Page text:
A charge of first degree child abuse is the severest among all child abuse offenses and carries the harshest penalties. Under MCL 750.136b(2), a person shall be guilty of first degree child abuse if he knowingly or intentionally inflicts serious mental harm or serious physical harm to a child.
- As used under MCL 750.136b(1)(f), serious physical harm means a physical injury to a child, which significantly causes an impairment to the child’s health or well-being. Some injuries classified as such under this section include:
- Hematoma or subdural hemorrhage
- Skull or bone fracture
- Brain damage
- Sprain or dislocation
- Burns and scalds
- Internal injury
- Severe cut
- Serious mental harm, as defined under MCL 750.136b(1)(g), is an injury inflicted on a child’s mental condition or welfare. The law does not require that the effects of the injury be permanent. The only requirement is that it causes a noticeable disorder in the child’s thoughts and mood, significantly impairs judgment, behavior, capacity to perceive reality, or coping with everyday life demands.
Upon conviction for a first degree child abuse charge, the defendant will be guilty of a felony punishable with a prison term of any length of time, including life in prison.
If you face a first degree child abuse charge, it is important to remember that things can get extremely complicated. The good news is that engaging a skilled criminal defense attorney, specifically one with experience in child abuse charges, will help you fight your charges.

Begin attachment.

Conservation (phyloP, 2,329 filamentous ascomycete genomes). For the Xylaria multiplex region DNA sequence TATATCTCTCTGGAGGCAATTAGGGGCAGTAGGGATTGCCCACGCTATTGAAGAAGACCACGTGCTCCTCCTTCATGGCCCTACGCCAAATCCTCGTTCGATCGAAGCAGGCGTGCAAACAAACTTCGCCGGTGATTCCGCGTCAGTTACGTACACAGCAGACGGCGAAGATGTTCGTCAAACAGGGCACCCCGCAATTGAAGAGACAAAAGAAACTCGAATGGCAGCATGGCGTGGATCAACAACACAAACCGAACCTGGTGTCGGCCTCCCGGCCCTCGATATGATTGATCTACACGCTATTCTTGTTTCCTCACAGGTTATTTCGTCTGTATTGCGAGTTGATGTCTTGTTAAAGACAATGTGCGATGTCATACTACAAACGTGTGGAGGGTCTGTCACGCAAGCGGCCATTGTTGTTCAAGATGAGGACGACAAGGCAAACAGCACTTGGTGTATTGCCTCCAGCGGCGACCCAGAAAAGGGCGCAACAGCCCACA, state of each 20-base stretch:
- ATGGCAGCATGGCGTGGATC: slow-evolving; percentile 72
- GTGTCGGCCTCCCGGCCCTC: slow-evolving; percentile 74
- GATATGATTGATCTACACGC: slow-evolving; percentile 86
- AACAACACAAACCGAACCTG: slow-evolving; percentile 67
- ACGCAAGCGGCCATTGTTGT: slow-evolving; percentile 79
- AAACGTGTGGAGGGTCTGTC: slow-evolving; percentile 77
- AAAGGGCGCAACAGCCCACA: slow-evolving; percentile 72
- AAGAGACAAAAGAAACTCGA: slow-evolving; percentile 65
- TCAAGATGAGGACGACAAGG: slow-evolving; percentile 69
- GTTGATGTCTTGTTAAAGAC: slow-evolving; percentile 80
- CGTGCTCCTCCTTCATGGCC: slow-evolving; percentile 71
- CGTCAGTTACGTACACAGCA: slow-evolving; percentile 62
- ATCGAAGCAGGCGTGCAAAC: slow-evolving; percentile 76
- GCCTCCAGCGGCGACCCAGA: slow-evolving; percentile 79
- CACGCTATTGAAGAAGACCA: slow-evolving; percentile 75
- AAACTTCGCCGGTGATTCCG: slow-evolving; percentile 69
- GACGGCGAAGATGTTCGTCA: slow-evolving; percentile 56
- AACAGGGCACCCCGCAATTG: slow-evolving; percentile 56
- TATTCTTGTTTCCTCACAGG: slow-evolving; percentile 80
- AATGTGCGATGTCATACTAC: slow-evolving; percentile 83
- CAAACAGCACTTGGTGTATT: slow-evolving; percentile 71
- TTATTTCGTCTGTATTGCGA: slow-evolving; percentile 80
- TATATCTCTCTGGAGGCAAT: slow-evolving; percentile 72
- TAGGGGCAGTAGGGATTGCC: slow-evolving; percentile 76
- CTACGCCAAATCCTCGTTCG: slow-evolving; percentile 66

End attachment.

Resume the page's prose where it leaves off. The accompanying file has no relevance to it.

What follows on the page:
SECOND DEGREE CHILD ABUSE
Second degree child abuse comes second in severity and penalties. According to MCL 750.136b(3), a person shall be guilty of second degree child abuse if:
- The person’s omission results in serious physical harm or serious mental harm to a minor
- A person’s reckless conduct results in serious physical or mental harm to a minor
- They knowingly or intentionally engage in an act that could potentially result in serious physical harm or serious mental harm to a minor, whether physical harm results from the act or not
- They knowingly or intentionally commit an act that may be considered cruel to a child, whether harm results from their conduct or not
- The perpetrator is a licensee
- A licensee is defined under MCL 111 as any entity or person permitted or licensed to run a children welfare or child care organization
- Per MCL 750.136b(3), omission refers to intentional failure to provide a child with basic human needs – food, shelter, and clothing – or intentional child abandonment
Upon conviction of a second degree child abuse charge, the offender will be guilty of a felony punishable by a prison term of not more than 10 years for a first-time offender. If the offender has a past conviction, a second, third, or subsequent conviction will result in a felony punishable by a prison term not exceeding 20 years.